Mark Twain famously said, “Too much of anything is bad, but too much good whisky… is barely enough.” The latter part of the besuited humorist’s words may well kindle alcoholism, but there is some truth to it nonetheless.
Whisky is one of the world’s oldest alcohol distillations, with evidence of its production dating back to the 15th century in Scotland and Ireland. To date, multitudes across the world count themselves ardent fans of the amber liquid. You can find good whiskies in every price category, from the affordable ones stocked in supermarkets to the special vintages privately enjoyed with close friends and loved ones during special occasions.
Where Does It Start?
It begins with barley. This starchy cereal grain undergoes a germination process called “malting”. After soaking for two to three days, the barley is spread on the floor of a malting house. It is turned regularly (either by hand or via large rotating drums) so as to allow it to maintain a consistent temperature during the malting process. Once the barley begins to shoot, it goes into a kiln for drying. When this is done the barley becomes malt, and gets ground down in a mill.
What follow is the addition of warm water to the ground-down malt. This helps with the extraction of soluble sugars. The type of water used can influence the final taste, which is why most distilleries often set up shop next to a natural body of fresh water. The liquid mixture then goes into a large vessel called the “mash tun”, where stirring takes place for several hours. During this time, the sugars in the malt dissolve and dissipate. The process repeats up to three times, with progressively higher water temperatures to maximise the amount of sugar extracted. The resultant liquid is called “wort”.
Fermentation can now begin. The wort is cooled, then passed into large tanks with a batch of yeast. During fermentation, the yeast converts the sugar molecules into alcohol. Like water, yeast can also have a pronounced effect on the taste of the whisky. Fermentation typically takes around two days to complete, but some distilleries intentionally extend the process to confer specific characteristics to their whiskies.
In the distillery, copper-piped stills remove the sulphur-based compounds from the alcohol that would otherwise render it unsuitable for consumption. The spirit then goes into wooden casks for maturation – typically for years at a time. This is when the spirit combines with the cask wood’s natural compounds to develop its characteristic flavour profile. As wood is porous, the spirit will “breathe in” the air from the surrounding environment, so the storage conditions of the casks can impact the end product as well.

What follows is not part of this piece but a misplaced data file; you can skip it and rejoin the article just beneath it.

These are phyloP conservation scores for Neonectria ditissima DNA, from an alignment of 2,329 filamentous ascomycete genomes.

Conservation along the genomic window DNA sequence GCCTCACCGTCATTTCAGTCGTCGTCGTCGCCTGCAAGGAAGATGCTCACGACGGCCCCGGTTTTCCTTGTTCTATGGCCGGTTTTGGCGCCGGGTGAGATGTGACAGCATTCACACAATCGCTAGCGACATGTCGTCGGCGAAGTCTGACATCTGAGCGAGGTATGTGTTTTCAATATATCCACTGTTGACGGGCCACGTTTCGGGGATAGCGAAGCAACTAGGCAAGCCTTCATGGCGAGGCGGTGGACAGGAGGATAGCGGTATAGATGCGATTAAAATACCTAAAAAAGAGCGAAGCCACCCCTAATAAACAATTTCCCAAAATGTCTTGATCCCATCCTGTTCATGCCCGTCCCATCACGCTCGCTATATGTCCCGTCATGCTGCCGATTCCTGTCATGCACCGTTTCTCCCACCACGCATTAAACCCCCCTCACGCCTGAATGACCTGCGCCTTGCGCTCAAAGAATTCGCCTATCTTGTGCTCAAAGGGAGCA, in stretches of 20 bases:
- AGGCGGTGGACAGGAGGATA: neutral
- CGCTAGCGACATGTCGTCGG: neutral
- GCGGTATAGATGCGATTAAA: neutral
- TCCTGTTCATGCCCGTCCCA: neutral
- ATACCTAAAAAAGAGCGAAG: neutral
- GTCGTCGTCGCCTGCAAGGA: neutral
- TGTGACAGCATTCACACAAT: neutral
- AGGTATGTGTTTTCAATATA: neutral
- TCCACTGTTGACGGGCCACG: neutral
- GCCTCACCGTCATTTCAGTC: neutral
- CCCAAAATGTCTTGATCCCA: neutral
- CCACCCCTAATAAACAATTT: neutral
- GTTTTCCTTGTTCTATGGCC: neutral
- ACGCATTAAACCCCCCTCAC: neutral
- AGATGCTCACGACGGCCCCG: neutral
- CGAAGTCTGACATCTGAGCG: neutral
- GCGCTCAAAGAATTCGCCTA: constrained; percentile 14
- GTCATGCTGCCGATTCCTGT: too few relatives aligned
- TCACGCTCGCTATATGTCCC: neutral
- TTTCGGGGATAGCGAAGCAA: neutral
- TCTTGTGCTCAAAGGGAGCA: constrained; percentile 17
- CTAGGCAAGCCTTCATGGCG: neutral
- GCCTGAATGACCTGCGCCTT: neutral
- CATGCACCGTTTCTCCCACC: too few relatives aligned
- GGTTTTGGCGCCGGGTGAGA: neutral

Having A Taste
Unlike beer, whisky isn’t something one simply chugs without thought. Enjoying this spirit is all about spending time to unravel its subtleties, and there are frameworks to do so. Connoisseurs rely on sight, smell and taste when whisky tasting. While the ritual may seem a tad hoity-toity at first, it’s instrumental in helping you to identify and appreciate the distinctive aspects of the drink.
First, observe the colour. Whiskies come in various hues, ranging from pale straw to a deep, nut brown. Typically, a darker shade implies a more concentrated flavour. Sniffing (or “nosing”) the glass can also give you a better idea of the whisky’s profile – just don’t bury your nose in the glass. Some favour the “dip-in, dip-out” method, but you can also hover above the opening of the glass and gradually move in. Give a few gentle sniffs and see what aromas you can pick up. Do you discern a caramel smokiness, lighter hints of fruit, or something else entirely?
When it’s time to drink, avoid knocking it back like a regular at a dive bar. Remember: the goal is to evaluate and enjoy the whisky. Try approaching the experience exactly opposite to how you’d drink beer. Take a small sip – just enough for flavours to come through. Give your palate time to adjust to the alcohol before following up with another sip. After swallowing, the flavour should linger, evolve then fade away.
This aftertaste describes the “finish” of the whisky. Some connoisseurs have developed special techniques to maximise the intensity or lengthen the duration of the finish. “The Kentucky Chew”, made famous by Jim Beam Master Distiller Fred Noe, involves rolling the whisky around the mouth in a chewing motion. According to Noe, this allows the liquid to reach all the surfaces of the tongue, which pick up different flavours.
Making It Your Own
Taste is subjective, especially when it concerns whisky. You may have heard that the only way to drink whisky is to have it neat (i.e. without ice or mixers). That’s an oversimplification perpetuated by the mass media and film stars eager to distil (pun intended) whisky appreciation into a few lines of dialogue. In reality, adding a few drops of water can unlock a whisky’s flavours by reducing its “alcohol bloom” – the perceived “burn” from the alcohol content – which affects the drinker’s sense of taste. Since varying the amount of water added yields different effects, it’s worth experimenting here. Ice, on the other hand, dilutes the spirit while chilling it, so the flavours perceived are altered too. Some whiskies are traditionally enjoyed neat. But nothing is set in stone as far as personal preferences are concerned.
Having a whisky bar at home is surprisingly simple. Unlike wine, you don’t need specialised storage solutions. You may however like to purchase some nice glasses from the likes of Glencairn, a whisky water dropper or even whisky stones to enhance the experience. You can also consider silicone moulds, which make ice balls that melt more slowly in the glass. Then again, all you really need is a bottle of your preferred whisky in one hand and a sturdy glass in the other.